THE TORY PARTY was reeling last night after its brightest young "progressive" MP defected to Labour. Senior figures warned that the Conservatives were committing electoral suicide.
Shaun Woodward, the former front bench spokesman for London, told William Hague that he "no longer supported the increasingly right-wing policies of the Conservative Party".
Mr Woodward accused Mr Hague of throwing away John Major's "sensible" wait-and-see policy on the euro and described the party's guarantee to cut the tax burden as "reckless".
He was backed by the Tory Reform Group, which counts among its members Kenneth Clarke, the former chancellor, Michael Heseltine, former deputy prime minister, Chris Patten, now a European Commissioner, and Mr Woodward's father-in-law Sir Tim Sainsbury, a former Tory minister.
The resignation provoked a furious response from the Tory leader, who wrote back to Mr Woodward and accused him of being motivated by a desire for self-advancement.
"If you were a man of honour, who valued his constituents as much as you say you do, you would resign your seat now, fight a by-election and give them the opportunity to judge who it is that represents their views and their instincts more accurately," said Mr Hague.
"The Conservative Party has not left you. You have left a party whose members have given you their loyal support. You have done so for reasons not of integrity or of principle, but for your own careerist reasons."
However, the Tory Reform Group fuelled speculation of a growing and acrimonious split by stating his "departure was a significant blow" and progressive Conservatives who shared his views were urged to save the party from "electoral suicide".
Mr Woodward was sacked as a party spokesman a fortnight ago after refusing to toe the line on the opposition to the Government's plans to repeal Section 28 - the legislation which bans local authorities from "promoting" homosexuality.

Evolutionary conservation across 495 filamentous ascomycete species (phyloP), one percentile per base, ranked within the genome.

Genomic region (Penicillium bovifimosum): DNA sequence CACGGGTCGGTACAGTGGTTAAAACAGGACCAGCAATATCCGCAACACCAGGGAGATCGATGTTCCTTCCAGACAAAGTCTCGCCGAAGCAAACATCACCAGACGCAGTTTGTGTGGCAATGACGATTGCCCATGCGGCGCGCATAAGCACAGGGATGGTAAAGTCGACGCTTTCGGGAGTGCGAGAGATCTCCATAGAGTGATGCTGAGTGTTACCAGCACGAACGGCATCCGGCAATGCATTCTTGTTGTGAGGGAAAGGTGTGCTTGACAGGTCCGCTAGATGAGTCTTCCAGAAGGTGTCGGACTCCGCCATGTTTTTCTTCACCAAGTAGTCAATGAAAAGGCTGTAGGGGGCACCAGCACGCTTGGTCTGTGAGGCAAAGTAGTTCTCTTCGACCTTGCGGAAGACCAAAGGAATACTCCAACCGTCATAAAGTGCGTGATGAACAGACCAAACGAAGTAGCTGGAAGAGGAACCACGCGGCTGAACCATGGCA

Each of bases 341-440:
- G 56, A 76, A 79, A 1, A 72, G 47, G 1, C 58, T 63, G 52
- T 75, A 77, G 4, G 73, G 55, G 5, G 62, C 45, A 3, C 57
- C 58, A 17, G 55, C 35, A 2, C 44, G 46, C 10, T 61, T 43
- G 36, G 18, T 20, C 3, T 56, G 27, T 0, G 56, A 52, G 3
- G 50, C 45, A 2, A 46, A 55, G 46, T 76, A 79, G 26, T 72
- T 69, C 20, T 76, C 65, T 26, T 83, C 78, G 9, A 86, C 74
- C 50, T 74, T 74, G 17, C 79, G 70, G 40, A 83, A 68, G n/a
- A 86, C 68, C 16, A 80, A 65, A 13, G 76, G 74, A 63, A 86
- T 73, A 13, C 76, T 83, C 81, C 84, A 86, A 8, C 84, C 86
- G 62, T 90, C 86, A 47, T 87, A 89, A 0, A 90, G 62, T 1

Since then the MP for Witney, in Oxfordshire, and former director of communications at Conservative Central Office, has appeared increasingly at odds with Mr Hague's policy agenda.
His defection, which comes as yet another serious blow to the party after a string of scandals and reversals, was met with bitterness and rancour from senior Tories.
Michael Ancram, the party chairman, was unable to disguise his fury: "I have never felt able to take him at face value," he said. "I am confirmed in this view by the speed and ease with which he has moved from protestations of firm loyalty to the Conservative Party and its policies last week to his self-promoting defection today.
"He has obviously been planning this move with the Labour Party for some time with the intention of causing maximum damage to the Conservative Party. It is surely right that his constituents should make the final judgment."
Tory peer Lord Tebbit, was also scathing: "This shows how perceptive William Hague was and how right he was to sack him. The man is not a Conservative and appears to be more attracted to europhilia and homosexuality than to Conservatism."
Speaking from his London home last night, Mr Woodward told the Independent on Sunday: "I have no intention of standing down. I have not changed. I'm still the Tory the people of Witney elected. It is the Tory party that has changed."
He said he had been given no guarantees by the Labour party and had no idea what his future held. "All I knew was I couldn't stand on a platform of dotty and illiterate economic policies and divisive social policies."
Mr Woodward arrived at his home earlier yesterday accompanied by his wife Camilla. He was hugged by Ann Keen, Labour MP for Brentford and Isleworth, who acted as the go-between and organised his defection. Mrs Keen said he had held "several meetings with Tony Blair" in which he had discussed his concerns.
Mr Blair yesterday welcomed Mr Woodward's move. The Prime Minister said: "The qualities I most admire in any politician are courage, principle and judgement."
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